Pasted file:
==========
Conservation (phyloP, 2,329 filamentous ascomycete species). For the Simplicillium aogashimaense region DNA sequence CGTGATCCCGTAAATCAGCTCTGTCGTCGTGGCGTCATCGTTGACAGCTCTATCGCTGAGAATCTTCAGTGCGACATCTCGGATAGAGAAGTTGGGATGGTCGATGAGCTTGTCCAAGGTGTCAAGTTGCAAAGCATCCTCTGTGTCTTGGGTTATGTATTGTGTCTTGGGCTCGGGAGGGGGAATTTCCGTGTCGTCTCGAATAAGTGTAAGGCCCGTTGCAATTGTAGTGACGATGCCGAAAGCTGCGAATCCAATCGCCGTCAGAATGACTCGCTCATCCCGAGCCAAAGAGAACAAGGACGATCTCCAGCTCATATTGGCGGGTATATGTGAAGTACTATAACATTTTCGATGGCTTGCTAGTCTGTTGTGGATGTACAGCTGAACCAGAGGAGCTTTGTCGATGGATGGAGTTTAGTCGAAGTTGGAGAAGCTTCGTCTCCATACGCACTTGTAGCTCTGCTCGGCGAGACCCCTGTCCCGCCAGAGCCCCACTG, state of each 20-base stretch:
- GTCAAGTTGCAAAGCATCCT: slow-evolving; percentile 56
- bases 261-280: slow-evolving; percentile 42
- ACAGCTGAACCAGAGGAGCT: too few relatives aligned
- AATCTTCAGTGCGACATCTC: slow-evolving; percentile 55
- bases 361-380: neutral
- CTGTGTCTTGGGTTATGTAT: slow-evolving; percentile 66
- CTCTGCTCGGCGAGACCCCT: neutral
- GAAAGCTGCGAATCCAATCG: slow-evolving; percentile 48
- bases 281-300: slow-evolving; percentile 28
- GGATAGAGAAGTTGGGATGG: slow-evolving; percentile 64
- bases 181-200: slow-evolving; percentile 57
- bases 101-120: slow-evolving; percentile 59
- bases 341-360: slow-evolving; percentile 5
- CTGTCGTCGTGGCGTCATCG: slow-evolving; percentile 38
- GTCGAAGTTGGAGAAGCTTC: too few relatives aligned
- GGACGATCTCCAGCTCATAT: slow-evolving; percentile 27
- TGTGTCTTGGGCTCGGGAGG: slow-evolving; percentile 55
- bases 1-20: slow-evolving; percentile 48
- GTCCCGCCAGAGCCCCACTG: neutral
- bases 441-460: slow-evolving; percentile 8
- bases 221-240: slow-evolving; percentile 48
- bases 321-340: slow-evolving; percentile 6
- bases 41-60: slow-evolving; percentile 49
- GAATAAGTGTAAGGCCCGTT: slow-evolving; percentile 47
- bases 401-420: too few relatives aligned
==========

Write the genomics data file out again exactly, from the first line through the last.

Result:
Conservation (phyloP, 2,329 filamentous ascomycete species). For the Simplicillium aogashimaense region DNA sequence CGTGATCCCGTAAATCAGCTCTGTCGTCGTGGCGTCATCGTTGACAGCTCTATCGCTGAGAATCTTCAGTGCGACATCTCGGATAGAGAAGTTGGGATGGTCGATGAGCTTGTCCAAGGTGTCAAGTTGCAAAGCATCCTCTGTGTCTTGGGTTATGTATTGTGTCTTGGGCTCGGGAGGGGGAATTTCCGTGTCGTCTCGAATAAGTGTAAGGCCCGTTGCAATTGTAGTGACGATGCCGAAAGCTGCGAATCCAATCGCCGTCAGAATGACTCGCTCATCCCGAGCCAAAGAGAACAAGGACGATCTCCAGCTCATATTGGCGGGTATATGTGAAGTACTATAACATTTTCGATGGCTTGCTAGTCTGTTGTGGATGTACAGCTGAACCAGAGGAGCTTTGTCGATGGATGGAGTTTAGTCGAAGTTGGAGAAGCTTCGTCTCCATACGCACTTGTAGCTCTGCTCGGCGAGACCCCTGTCCCGCCAGAGCCCCACTG, state of each 20-base stretch:
- GTCAAGTTGCAAAGCATCCT: slow-evolving; percentile 56
- bases 261-280: slow-evolving; percentile 42
- ACAGCTGAACCAGAGGAGCT: too few relatives aligned
- AATCTTCAGTGCGACATCTC: slow-evolving; percentile 55
- bases 361-380: neutral
- CTGTGTCTTGGGTTATGTAT: slow-evolving; percentile 66
- CTCTGCTCGGCGAGACCCCT: neutral
- GAAAGCTGCGAATCCAATCG: slow-evolving; percentile 48
- bases 281-300: slow-evolving; percentile 28
- GGATAGAGAAGTTGGGATGG: slow-evolving; percentile 64
- bases 181-200: slow-evolving; percentile 57
- bases 101-120: slow-evolving; percentile 59
- bases 341-360: slow-evolving; percentile 5
- CTGTCGTCGTGGCGTCATCG: slow-evolving; percentile 38
- GTCGAAGTTGGAGAAGCTTC: too few relatives aligned
- GGACGATCTCCAGCTCATAT: slow-evolving; percentile 27
- TGTGTCTTGGGCTCGGGAGG: slow-evolving; percentile 55
- bases 1-20: slow-evolving; percentile 48
- GTCCCGCCAGAGCCCCACTG: neutral
- bases 441-460: slow-evolving; percentile 8
- bases 221-240: slow-evolving; percentile 48
- bases 321-340: slow-evolving; percentile 6
- bases 41-60: slow-evolving; percentile 49
- GAATAAGTGTAAGGCCCGTT: slow-evolving; percentile 47
- bases 401-420: too few relatives aligned